An even greater level of competitiveness can be seen when it comes to work as a practitioner in high-profile institutions and clubs. Back in the days, these positions were mainly accessible for former top athletes, who would drag with them the practitioners that worked with them during their career. With the expansion of individual athlete care in elite structures and the development of sport analytics as a whole, some of these jobs are now also accessible to people from outside the sport itself; further increasing the competitiveness of those positions. Every year, >1000-1500 Sport Sciences and/or Strength & Conditioning master students graduate in each European country;1 the number of available positions, in contrast, likely stagnates or may only grow at a very slow rate.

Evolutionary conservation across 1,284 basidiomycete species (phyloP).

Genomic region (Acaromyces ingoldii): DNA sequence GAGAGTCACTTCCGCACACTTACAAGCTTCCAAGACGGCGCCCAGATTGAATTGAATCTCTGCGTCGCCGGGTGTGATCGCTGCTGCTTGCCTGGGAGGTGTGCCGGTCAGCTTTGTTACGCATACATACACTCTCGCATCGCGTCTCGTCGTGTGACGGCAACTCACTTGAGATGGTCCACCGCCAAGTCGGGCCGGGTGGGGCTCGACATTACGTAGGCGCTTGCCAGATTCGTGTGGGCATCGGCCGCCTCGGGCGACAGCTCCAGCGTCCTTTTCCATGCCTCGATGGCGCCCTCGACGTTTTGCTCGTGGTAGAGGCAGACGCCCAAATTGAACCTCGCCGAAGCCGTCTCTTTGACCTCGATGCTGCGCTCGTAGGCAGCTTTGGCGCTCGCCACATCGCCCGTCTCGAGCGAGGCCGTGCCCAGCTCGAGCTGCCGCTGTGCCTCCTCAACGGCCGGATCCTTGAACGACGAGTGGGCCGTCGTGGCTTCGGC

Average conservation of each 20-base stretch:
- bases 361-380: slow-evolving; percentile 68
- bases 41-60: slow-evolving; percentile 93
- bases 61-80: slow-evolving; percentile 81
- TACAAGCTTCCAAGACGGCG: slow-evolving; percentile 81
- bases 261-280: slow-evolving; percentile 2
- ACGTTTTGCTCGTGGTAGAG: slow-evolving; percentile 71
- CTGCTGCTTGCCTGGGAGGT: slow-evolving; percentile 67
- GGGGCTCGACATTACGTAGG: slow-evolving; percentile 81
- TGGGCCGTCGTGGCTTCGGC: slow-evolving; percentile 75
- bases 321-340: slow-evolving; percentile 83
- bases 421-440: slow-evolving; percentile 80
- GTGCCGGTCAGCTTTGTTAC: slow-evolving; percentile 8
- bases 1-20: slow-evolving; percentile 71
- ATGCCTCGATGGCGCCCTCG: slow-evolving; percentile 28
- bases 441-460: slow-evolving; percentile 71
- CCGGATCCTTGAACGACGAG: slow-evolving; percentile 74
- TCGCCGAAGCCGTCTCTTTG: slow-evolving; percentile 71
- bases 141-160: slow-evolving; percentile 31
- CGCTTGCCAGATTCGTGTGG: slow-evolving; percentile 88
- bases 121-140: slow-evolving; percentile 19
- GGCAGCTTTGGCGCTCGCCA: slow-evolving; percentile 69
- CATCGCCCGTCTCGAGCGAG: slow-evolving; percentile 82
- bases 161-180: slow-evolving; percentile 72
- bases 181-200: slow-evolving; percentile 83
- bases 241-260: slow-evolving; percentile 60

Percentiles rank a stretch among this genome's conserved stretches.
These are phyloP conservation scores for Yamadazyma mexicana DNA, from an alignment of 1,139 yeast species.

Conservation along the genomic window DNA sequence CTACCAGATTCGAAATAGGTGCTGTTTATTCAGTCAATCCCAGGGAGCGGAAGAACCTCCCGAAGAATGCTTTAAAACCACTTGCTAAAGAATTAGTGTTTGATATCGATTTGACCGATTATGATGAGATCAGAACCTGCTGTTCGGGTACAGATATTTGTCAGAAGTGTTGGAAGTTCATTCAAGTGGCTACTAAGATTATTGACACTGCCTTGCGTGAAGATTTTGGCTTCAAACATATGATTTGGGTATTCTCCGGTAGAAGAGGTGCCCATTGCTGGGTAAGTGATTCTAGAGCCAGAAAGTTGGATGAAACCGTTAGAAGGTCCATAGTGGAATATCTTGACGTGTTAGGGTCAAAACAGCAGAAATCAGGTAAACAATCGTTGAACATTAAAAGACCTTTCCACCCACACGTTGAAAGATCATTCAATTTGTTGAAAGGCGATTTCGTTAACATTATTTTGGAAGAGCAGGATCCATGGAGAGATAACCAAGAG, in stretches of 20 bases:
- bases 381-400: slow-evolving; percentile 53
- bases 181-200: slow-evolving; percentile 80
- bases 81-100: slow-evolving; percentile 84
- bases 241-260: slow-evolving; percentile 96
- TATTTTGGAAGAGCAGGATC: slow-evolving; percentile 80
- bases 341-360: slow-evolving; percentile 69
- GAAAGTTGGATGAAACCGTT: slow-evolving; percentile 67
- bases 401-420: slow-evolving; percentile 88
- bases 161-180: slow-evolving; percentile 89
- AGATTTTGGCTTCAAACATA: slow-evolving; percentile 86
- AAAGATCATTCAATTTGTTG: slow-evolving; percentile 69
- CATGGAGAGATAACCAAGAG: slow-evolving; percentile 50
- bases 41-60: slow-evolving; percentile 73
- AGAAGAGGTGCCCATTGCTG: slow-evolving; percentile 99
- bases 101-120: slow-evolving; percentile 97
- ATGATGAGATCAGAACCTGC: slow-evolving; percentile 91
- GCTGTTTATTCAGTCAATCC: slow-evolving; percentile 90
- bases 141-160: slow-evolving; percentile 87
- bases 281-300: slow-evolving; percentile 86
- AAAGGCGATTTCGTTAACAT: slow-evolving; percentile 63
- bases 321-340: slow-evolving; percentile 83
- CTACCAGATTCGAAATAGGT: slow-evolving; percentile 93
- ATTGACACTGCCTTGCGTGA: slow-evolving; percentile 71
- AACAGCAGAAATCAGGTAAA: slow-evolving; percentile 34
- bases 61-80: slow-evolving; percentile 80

So, how do researchers get their papers within the 10-25%? How do aspiring coaches/sport scientists get the job everyone dreams of? The answer is simple: they break from the pack, make the choice to become a “linchpin”,2 surpass their peers while doing differently and better. They do what the others are not prepared to do. In addition to the necessary levels of knowledge, skills and experience that make great researchers and practitioners, some specific character traits are required to make an impact.3-5 Here, I wish to discuss further this aspect, using the example of 3 personality archetypes in relation to people’s ability and willingness to grow, share knowledge, collaborate and adopt an open-minded attitude. The archetypes are based on the idea that people’s mindset travels continually back and forth through an infinity-shape loop (Figure 1), between more (left) and less (right) comfortable zones; its however where people sit for most of the time that define their profile and allows them to make a substantial difference (or not).